Donner’s team selected twenty-four of Germany’s most densely populated cities and evaluated their climate plans. The team found that though climate is at the forefront of all the plans, the suggestions and action points tend to focus on carbon emissions and mitigation, with less attention given to heat and adaptation. Adaptation strategies such as upgrading housing insulation make few appearances in the plans. On the other hand, seventeen cities recognize the importance of “fresh air corridors that safeguard an air exchange between cooler air from the outskirt areas and the warmer urban air.” This positive is unfortunately counterbalanced by the low number (eight) of plans that consider adaption strategies such as albedo enhancement (increasing light-colored surfaces and reflectivity). Natural and synthetic updates in this area could keep homes—and people—cooler without requiring additional air conditioning.

How to get better at using inclusive language in the workplace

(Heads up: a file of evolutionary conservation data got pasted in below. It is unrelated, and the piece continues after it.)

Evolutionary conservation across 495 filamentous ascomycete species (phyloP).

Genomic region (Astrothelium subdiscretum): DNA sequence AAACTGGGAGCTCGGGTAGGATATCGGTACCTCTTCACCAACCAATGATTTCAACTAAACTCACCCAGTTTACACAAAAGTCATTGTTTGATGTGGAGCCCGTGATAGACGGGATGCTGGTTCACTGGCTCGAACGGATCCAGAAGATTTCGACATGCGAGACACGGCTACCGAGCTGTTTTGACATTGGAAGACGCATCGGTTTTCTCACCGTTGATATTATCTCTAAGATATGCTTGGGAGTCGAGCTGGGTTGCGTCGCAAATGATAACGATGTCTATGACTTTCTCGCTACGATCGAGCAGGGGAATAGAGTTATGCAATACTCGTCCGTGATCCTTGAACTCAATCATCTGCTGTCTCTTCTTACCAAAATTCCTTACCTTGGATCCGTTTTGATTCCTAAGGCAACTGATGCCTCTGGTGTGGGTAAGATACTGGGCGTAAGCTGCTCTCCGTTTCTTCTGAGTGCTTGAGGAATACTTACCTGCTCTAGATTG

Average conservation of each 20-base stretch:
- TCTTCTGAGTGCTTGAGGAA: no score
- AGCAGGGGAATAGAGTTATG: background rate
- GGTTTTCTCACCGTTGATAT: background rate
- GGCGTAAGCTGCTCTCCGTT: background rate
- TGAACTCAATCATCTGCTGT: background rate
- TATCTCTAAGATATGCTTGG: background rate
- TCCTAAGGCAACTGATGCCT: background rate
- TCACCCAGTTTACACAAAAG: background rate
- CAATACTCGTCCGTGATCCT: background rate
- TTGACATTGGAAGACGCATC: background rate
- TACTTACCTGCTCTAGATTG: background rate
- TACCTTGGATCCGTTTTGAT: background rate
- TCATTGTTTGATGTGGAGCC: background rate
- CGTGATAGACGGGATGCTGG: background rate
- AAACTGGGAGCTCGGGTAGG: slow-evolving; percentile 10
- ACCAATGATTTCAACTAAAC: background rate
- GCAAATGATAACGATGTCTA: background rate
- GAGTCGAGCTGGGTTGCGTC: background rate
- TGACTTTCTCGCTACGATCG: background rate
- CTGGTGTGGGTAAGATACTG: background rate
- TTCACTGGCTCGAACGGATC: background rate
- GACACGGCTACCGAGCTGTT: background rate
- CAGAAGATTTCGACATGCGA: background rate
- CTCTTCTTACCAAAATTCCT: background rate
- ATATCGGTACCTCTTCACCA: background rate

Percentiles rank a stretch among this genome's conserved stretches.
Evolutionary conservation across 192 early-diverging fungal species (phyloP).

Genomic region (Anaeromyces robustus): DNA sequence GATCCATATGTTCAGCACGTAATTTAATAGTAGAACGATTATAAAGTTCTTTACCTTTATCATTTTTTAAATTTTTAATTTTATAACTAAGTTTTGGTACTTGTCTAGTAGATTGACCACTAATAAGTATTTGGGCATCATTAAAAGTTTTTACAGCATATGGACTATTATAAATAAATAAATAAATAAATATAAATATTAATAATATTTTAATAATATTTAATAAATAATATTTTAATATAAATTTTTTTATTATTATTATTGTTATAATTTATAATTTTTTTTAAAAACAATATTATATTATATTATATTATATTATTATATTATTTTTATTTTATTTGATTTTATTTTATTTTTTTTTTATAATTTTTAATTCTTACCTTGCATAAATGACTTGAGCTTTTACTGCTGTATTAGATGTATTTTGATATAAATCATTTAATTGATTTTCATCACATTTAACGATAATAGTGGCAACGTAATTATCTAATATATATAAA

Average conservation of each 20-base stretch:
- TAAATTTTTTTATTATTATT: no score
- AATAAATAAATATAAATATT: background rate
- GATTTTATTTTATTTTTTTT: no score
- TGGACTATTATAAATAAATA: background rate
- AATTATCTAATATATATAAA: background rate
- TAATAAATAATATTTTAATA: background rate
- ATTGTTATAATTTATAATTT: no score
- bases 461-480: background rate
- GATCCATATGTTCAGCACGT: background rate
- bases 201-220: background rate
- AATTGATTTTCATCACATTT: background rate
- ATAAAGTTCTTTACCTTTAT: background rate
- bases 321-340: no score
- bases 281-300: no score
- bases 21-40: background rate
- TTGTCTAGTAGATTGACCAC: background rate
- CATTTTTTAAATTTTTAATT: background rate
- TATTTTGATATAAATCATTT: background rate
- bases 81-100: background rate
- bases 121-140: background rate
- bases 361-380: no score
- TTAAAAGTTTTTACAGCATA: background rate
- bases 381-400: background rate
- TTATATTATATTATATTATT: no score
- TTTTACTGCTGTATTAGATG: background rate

Read the full story at Fast Company.

Even people who champion diversity and are knowledgeable about the topic can be nervous about choosing the correct words to describe various aspects of personal identity. This is especially true when interacting with people whose personal identities they have not often encountered. How should I address the chief marketing officer who identifies as a queer Black woman or the new administrative intern from Oman who uses a service animal at work? These moments put us face-to-face with our own insecurities, assumptions, and lack of awareness. They force us to reflect on our unconscious biases and linguistic habits.